I read some funny things washed up in the waves after the fight in Las Vegas. One writer claimed Mayweather was ‘the devil’. Hang on a minute… the devil would have scorched Marquez, who looked fine afterwards.

No, it was Mayweather the physical magician, with a bag of defensive tricks, a man with gloves and a rolling rotator cuff like a great cape he can disappear behind.

From the waist down, his posture, legs wide and flexed at the knee for power, mid-section/centre of gravity pushed down by wonderful posture, yet light on his toes, which makes him more like a martial artist of olde in a dance.

No, this was not the devil. More crouching tiger, hidden dragon.

Physically, in action, Mayweather is already approaching greatness. Outside the ring may be another matter. What he will never have, which Pacquiao has, is humility and honesty which touches people, which inspires them to follow and be followers.

Mayweather is a decent enough man up close, pretty smooth with the media, but his edges are brassy, his boasts of expensive attire and the like just ‘chavvy’ .

I can understand Freddie’s Roach’s considered opinion put out on Sunday. “Congratulations Floyd. You just beat the best lightweight in the world.” There was a gulf in size. But so too in class. It was as staggering as it was wide.

I fear that Pacquiao may appear similar against Mayweather, when and if they meet. It is hard to see how anyone will beat the American, at this weight, in this form, at this time, with the great style he has developed.



Las Vegas, NV:- Floyd Mayweather Jr was back at his usual elements after a scintillating victory over the mismatched Juan Manual Marquez at the MGM this last night.

During the fight, Mayweather was a delight to see as he danced away from trouble and delivered his wide array of arsenals against the Mexican idol. His speed was marvelous and his defense impenetrable.

The left hook that he threw at Marquez that caused the lone knockdown in the fight seemed to have come from nowhere. It was lightning fast. The veteran Marquez did not even see it coming.

PhilBoxing’s Dong Secuya described the whole fight aptly. Mayweather he said, schooled the veteran Marquez.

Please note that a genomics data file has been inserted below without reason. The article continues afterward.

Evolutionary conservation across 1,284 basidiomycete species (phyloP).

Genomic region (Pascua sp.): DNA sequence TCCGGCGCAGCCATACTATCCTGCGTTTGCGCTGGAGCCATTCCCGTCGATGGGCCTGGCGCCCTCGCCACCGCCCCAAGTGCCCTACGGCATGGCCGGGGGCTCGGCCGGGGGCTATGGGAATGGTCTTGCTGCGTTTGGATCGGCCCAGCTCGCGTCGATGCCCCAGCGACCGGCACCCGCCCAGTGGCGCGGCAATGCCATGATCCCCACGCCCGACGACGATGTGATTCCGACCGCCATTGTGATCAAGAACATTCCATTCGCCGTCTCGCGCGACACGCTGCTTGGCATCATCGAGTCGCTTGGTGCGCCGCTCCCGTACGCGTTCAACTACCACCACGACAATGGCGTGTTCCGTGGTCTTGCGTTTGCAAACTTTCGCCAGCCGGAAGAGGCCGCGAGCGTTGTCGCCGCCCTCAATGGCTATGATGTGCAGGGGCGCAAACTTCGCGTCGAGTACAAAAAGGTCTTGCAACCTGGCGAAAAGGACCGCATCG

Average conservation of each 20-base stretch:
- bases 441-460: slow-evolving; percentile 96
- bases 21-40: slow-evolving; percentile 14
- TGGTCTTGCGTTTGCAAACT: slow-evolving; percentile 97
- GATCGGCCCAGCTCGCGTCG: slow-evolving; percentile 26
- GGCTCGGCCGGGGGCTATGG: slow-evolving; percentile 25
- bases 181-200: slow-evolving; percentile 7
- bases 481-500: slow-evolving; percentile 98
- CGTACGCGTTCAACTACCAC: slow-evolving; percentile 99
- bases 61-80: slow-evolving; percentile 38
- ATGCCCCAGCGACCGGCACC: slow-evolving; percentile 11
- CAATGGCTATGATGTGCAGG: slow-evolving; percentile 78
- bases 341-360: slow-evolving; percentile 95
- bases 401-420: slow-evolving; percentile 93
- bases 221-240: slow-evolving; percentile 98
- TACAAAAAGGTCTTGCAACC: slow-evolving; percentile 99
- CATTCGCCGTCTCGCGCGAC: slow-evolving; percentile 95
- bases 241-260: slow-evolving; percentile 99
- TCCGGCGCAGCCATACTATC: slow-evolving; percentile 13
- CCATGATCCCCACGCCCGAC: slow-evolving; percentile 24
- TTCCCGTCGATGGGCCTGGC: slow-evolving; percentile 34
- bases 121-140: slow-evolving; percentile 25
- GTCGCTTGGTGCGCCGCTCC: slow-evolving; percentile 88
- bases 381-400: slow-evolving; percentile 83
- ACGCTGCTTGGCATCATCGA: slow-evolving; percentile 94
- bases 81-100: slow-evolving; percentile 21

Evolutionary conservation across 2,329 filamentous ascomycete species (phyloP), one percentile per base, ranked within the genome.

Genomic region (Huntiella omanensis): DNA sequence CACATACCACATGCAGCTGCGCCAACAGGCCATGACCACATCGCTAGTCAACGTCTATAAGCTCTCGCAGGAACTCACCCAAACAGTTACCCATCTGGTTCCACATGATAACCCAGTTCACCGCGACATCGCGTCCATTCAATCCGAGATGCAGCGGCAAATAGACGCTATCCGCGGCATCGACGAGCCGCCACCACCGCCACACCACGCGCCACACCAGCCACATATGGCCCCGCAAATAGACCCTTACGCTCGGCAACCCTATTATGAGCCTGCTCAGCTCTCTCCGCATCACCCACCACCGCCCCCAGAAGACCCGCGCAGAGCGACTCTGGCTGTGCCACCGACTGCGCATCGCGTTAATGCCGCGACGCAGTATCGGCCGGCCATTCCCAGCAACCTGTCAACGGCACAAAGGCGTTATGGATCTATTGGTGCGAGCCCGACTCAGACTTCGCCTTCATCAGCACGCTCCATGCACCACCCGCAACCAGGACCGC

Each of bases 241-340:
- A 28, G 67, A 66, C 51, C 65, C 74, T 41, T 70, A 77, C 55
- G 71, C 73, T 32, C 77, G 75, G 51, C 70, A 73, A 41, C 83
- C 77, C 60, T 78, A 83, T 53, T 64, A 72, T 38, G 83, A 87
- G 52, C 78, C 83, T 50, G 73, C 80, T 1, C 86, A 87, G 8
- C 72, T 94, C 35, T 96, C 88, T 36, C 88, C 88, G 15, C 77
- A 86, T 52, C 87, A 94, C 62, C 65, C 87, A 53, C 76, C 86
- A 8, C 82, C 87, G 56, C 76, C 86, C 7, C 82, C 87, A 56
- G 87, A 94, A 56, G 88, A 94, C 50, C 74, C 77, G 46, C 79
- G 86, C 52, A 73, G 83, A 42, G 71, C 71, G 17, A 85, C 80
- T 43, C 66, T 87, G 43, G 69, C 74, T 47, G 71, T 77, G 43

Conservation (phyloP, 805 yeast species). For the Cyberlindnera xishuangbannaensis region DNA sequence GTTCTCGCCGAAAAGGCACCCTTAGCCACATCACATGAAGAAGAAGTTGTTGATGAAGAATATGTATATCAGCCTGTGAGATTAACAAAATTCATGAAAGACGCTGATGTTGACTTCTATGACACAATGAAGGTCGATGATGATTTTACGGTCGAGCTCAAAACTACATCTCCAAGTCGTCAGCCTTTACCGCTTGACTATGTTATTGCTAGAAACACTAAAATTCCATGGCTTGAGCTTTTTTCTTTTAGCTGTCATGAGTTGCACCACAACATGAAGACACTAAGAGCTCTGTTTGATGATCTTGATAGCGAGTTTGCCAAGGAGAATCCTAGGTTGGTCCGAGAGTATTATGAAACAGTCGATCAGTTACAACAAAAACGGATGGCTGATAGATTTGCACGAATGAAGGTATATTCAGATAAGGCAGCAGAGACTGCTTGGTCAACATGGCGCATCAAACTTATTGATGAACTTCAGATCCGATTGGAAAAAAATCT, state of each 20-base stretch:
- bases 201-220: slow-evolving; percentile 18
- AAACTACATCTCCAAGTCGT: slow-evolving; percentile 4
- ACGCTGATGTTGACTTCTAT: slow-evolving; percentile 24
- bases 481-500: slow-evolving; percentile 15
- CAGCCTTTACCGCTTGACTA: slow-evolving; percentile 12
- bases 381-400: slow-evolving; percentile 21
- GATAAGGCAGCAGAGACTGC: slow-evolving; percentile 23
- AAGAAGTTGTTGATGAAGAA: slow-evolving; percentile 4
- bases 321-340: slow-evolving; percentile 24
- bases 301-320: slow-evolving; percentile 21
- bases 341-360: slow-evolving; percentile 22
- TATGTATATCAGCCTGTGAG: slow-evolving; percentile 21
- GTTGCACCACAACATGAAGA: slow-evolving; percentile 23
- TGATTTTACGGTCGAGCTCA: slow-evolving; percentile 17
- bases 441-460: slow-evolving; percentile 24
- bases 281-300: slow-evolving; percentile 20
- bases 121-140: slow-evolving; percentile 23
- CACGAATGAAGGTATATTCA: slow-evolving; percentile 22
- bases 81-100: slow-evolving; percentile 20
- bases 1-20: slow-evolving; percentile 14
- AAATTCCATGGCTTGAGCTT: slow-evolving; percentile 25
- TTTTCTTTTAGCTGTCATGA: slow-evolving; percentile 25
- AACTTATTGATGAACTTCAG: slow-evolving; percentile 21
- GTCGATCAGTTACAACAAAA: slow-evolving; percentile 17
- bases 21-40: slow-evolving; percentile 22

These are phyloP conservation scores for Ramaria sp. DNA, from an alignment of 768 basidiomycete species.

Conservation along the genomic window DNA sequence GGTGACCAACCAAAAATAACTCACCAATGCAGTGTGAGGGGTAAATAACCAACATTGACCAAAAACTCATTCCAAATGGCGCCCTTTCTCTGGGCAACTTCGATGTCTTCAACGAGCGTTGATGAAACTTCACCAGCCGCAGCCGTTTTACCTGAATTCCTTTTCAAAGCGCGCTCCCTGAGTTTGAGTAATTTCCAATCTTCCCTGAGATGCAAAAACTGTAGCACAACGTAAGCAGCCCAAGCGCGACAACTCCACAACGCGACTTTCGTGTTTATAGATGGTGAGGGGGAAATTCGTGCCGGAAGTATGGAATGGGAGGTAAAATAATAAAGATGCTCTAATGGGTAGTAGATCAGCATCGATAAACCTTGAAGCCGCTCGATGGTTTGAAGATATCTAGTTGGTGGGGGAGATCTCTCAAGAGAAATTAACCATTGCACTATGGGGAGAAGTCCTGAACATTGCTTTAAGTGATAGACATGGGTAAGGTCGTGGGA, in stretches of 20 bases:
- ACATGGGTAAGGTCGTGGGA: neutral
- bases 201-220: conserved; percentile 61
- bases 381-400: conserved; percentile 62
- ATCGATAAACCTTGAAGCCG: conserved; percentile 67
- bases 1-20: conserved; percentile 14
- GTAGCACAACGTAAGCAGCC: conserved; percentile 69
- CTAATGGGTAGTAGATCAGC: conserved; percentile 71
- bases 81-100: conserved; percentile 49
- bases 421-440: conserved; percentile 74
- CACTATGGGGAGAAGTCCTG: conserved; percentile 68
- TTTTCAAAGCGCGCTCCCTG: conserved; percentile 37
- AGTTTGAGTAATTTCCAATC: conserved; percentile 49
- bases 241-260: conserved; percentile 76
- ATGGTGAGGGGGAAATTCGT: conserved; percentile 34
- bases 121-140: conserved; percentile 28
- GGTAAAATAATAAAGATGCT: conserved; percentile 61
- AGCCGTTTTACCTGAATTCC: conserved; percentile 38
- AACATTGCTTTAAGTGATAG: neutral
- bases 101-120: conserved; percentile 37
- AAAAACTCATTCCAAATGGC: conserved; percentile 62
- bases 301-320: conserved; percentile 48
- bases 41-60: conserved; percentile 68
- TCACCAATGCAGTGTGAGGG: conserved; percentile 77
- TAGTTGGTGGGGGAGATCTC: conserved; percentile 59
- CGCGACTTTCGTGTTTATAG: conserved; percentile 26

Mayweather’s victory and the way he achieved it on top of the ring was a picture of defensive excellence. He displayed how to totally dominate a rival and come out of the fight almost untouched.

To many, particularly the Mayweather nuthuggers it was what it was all supposed to be:- a victory that would bring back the glory of the past years when Mayweather was the undisputed pound4pound boxer in the world. Predictably, some even said that he is back to no.1

But alas, that was not meant to be.

The victory was tarnished by the fact that Mayweather, in my opinion, did not play the game fairly. He ignored the agreed upon catchweight of 144 lbs. He came to the weigh-in at 146 and God knows how much he weighed at fight night putting the size-disadvantaged Marquez further deeply in the rut.

Had Mayweather and his Team paid more attention to his weight or much more, cared about it and came on the weigh-in just right on target, his victory would have been clean.

Nothing could have been said and people would have easily dismissed the real size difference between a true lightweight (Marquez) and a legitimate welterweight (Mayweather) and zeroed in more of the brilliant performance of Mayweather.

Yes he won his “come-back” fight, but to many including this writer, the victory was tarnished by the weight issue.

As I mentioned in a previous article that drew the ire of some of his supporters, Mayweather possibly just did not care how heavy he was at the weigh-in. He simply must come in bigger than Marquez to assure that he can dominate the Mexican gladiator who from the beginning was already pretty disadvantaged.

There simply was no reason to come overweight. With the skills he showed, he could have easily defeated the out-classed Marquez even if Mayweather came in at 140.